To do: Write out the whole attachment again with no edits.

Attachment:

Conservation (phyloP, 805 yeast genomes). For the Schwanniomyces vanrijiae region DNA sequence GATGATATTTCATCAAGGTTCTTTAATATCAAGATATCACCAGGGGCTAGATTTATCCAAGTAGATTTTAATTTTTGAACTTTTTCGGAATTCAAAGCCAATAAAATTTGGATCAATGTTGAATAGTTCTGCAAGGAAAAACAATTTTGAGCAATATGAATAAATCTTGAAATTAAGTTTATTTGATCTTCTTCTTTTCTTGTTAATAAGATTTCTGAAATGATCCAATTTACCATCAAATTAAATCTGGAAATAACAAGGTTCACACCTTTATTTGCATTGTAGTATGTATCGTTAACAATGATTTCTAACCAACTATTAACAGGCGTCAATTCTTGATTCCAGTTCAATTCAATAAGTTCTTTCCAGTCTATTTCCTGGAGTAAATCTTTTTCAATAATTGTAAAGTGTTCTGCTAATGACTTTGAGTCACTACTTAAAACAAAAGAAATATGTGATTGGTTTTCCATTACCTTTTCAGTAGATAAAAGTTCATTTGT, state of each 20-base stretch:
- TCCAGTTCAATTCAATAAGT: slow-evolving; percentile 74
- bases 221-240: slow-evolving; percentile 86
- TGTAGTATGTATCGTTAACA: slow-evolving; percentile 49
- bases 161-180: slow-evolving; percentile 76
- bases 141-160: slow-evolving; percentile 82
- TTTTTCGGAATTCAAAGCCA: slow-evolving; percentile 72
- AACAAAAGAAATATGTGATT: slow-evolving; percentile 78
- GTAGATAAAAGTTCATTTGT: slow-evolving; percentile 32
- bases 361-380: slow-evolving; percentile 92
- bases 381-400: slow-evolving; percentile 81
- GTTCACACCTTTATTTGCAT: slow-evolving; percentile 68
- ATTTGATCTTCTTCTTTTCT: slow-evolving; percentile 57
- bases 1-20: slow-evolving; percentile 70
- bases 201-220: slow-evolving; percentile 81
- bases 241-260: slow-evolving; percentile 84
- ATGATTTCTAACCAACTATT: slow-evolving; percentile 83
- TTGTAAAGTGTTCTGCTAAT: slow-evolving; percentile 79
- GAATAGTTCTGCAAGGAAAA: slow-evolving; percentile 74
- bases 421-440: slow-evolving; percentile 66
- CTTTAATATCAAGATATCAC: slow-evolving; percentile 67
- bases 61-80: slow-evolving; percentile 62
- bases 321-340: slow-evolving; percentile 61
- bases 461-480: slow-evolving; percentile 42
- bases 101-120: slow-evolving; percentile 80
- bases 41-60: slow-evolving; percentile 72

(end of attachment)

Conservation (phyloP, 805 yeast genomes). For the Schwanniomyces vanrijiae region DNA sequence GATGATATTTCATCAAGGTTCTTTAATATCAAGATATCACCAGGGGCTAGATTTATCCAAGTAGATTTTAATTTTTGAACTTTTTCGGAATTCAAAGCCAATAAAATTTGGATCAATGTTGAATAGTTCTGCAAGGAAAAACAATTTTGAGCAATATGAATAAATCTTGAAATTAAGTTTATTTGATCTTCTTCTTTTCTTGTTAATAAGATTTCTGAAATGATCCAATTTACCATCAAATTAAATCTGGAAATAACAAGGTTCACACCTTTATTTGCATTGTAGTATGTATCGTTAACAATGATTTCTAACCAACTATTAACAGGCGTCAATTCTTGATTCCAGTTCAATTCAATAAGTTCTTTCCAGTCTATTTCCTGGAGTAAATCTTTTTCAATAATTGTAAAGTGTTCTGCTAATGACTTTGAGTCACTACTTAAAACAAAAGAAATATGTGATTGGTTTTCCATTACCTTTTCAGTAGATAAAAGTTCATTTGT, state of each 20-base stretch:
- TCCAGTTCAATTCAATAAGT: slow-evolving; percentile 74
- bases 221-240: slow-evolving; percentile 86
- TGTAGTATGTATCGTTAACA: slow-evolving; percentile 49
- bases 161-180: slow-evolving; percentile 76
- bases 141-160: slow-evolving; percentile 82
- TTTTTCGGAATTCAAAGCCA: slow-evolving; percentile 72
- AACAAAAGAAATATGTGATT: slow-evolving; percentile 78
- GTAGATAAAAGTTCATTTGT: slow-evolving; percentile 32
- bases 361-380: slow-evolving; percentile 92
- bases 381-400: slow-evolving; percentile 81
- GTTCACACCTTTATTTGCAT: slow-evolving; percentile 68
- ATTTGATCTTCTTCTTTTCT: slow-evolving; percentile 57
- bases 1-20: slow-evolving; percentile 70
- bases 201-220: slow-evolving; percentile 81
- bases 241-260: slow-evolving; percentile 84
- ATGATTTCTAACCAACTATT: slow-evolving; percentile 83
- TTGTAAAGTGTTCTGCTAAT: slow-evolving; percentile 79
- GAATAGTTCTGCAAGGAAAA: slow-evolving; percentile 74
- bases 421-440: slow-evolving; percentile 66
- CTTTAATATCAAGATATCAC: slow-evolving; percentile 67
- bases 61-80: slow-evolving; percentile 62
- bases 321-340: slow-evolving; percentile 61
- bases 461-480: slow-evolving; percentile 42
- bases 101-120: slow-evolving; percentile 80
- bases 41-60: slow-evolving; percentile 72